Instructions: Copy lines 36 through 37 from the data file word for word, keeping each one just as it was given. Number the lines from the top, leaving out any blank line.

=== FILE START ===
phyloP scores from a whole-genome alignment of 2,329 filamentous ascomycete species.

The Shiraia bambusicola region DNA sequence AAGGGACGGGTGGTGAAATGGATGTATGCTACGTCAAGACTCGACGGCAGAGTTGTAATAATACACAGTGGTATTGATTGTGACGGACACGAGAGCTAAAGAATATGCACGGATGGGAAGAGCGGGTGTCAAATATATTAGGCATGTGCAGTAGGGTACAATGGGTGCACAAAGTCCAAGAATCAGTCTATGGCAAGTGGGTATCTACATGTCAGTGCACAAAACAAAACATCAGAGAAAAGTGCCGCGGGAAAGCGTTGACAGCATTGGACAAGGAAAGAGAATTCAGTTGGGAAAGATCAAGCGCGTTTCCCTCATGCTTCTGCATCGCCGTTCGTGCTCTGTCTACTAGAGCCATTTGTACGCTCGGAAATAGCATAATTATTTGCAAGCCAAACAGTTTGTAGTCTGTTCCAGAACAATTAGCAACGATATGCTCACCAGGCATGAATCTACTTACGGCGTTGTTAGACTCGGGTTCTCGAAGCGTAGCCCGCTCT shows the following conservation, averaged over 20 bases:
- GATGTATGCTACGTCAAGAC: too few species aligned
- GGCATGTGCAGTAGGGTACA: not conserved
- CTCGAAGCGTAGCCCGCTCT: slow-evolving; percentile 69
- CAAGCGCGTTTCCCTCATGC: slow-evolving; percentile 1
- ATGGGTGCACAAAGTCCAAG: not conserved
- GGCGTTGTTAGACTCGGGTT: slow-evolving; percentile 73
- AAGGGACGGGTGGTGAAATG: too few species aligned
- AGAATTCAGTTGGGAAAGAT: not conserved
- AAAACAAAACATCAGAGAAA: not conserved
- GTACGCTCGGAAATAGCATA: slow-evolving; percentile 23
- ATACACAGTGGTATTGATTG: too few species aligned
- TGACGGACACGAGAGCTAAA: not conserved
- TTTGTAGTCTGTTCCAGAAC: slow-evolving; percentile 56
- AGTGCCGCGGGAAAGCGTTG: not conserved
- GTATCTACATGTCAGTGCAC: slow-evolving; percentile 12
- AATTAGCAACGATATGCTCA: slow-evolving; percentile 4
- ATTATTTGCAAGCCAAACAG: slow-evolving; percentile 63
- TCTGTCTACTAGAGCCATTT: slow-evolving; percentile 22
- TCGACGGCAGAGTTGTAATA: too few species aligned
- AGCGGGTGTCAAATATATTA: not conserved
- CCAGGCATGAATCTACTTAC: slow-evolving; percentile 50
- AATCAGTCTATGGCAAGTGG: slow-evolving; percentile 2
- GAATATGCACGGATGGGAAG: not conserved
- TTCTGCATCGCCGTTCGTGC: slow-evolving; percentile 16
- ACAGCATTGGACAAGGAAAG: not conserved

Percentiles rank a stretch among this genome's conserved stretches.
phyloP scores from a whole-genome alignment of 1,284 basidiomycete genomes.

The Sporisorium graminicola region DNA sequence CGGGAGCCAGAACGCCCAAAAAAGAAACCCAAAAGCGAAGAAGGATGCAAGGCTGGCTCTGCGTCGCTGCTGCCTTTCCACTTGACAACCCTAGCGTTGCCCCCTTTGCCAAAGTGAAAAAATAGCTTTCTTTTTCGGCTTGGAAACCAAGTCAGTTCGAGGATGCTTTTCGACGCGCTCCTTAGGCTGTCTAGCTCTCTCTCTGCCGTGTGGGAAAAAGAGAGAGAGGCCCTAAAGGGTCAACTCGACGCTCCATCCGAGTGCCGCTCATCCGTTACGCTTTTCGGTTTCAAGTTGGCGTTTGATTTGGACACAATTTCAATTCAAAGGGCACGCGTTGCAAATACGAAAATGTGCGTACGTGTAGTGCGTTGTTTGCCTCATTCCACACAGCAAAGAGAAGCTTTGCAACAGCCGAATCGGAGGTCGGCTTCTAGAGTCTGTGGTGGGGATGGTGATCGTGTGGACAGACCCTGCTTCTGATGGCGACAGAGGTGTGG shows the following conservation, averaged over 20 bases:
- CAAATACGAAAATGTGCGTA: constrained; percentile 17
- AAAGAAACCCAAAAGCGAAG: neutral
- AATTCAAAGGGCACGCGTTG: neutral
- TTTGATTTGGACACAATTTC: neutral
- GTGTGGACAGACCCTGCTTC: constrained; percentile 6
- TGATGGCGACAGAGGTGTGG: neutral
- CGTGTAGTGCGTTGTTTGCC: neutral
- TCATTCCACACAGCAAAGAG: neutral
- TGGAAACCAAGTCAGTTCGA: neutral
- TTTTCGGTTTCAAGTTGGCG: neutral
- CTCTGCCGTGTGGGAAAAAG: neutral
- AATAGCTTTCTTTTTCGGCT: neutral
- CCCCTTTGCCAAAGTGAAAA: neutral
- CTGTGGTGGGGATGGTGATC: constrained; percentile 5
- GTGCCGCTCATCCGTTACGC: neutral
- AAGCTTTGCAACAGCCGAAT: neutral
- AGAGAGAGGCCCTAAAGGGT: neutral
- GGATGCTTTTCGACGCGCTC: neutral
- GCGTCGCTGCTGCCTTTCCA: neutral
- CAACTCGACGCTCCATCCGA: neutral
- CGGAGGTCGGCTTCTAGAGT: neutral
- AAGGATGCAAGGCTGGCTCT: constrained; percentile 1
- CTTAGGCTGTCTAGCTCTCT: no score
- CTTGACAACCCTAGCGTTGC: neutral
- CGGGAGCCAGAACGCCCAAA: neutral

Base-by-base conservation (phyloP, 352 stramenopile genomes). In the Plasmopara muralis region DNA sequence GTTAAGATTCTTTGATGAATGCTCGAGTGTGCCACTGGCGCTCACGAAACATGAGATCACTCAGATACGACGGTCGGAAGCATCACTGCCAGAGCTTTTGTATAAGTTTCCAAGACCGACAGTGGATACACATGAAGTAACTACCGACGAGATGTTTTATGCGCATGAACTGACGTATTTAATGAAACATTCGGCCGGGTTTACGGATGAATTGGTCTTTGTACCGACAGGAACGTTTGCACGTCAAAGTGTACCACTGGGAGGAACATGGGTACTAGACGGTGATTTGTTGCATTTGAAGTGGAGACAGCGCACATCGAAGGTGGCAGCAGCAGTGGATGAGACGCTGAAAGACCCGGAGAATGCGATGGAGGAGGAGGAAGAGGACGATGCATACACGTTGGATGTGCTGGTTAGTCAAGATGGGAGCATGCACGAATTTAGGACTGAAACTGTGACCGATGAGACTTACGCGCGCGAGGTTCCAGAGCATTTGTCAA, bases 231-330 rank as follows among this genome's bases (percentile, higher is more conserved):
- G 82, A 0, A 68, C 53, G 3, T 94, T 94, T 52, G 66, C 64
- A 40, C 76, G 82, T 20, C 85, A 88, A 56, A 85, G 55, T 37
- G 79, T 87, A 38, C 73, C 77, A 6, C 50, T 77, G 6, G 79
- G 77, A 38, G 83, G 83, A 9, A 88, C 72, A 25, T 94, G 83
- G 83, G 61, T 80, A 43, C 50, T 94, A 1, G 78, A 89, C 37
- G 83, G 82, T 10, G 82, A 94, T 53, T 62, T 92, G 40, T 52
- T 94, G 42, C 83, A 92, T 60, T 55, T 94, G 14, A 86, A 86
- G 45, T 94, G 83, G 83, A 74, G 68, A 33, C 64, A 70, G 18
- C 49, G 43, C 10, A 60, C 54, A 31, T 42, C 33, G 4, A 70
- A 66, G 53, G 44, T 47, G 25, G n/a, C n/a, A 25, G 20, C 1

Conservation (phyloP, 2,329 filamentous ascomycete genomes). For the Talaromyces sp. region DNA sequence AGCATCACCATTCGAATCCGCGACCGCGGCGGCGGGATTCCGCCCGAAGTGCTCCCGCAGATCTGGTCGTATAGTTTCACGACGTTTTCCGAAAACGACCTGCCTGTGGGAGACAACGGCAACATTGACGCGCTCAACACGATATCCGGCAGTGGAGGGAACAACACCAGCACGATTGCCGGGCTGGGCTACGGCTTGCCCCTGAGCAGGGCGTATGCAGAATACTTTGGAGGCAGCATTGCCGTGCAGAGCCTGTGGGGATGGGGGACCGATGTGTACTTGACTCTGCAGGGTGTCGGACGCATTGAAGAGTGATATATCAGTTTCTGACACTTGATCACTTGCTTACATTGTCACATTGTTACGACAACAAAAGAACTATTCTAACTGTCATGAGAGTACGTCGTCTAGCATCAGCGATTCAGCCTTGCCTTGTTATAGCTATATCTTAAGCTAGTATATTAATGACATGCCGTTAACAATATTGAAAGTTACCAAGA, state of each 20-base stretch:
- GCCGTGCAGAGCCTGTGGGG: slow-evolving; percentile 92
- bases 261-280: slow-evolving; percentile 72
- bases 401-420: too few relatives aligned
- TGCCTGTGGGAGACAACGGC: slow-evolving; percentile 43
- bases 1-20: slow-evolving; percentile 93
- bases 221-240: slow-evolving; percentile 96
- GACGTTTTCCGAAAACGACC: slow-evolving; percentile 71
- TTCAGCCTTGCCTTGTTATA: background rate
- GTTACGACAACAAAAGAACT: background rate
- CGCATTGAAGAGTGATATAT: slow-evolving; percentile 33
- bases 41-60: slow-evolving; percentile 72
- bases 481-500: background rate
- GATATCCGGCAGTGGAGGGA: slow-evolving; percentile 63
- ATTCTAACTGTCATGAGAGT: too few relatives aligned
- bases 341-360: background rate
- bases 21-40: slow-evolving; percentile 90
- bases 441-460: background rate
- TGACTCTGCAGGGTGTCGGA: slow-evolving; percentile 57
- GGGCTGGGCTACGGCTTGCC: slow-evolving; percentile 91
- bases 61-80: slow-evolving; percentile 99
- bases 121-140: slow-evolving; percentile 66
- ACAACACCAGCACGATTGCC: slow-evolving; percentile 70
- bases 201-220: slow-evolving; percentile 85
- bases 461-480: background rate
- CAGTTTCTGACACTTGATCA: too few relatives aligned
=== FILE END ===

- TGATGGCGACAGAGGTGTGG: neutral
- CGTGTAGTGCGTTGTTTGCC: neutral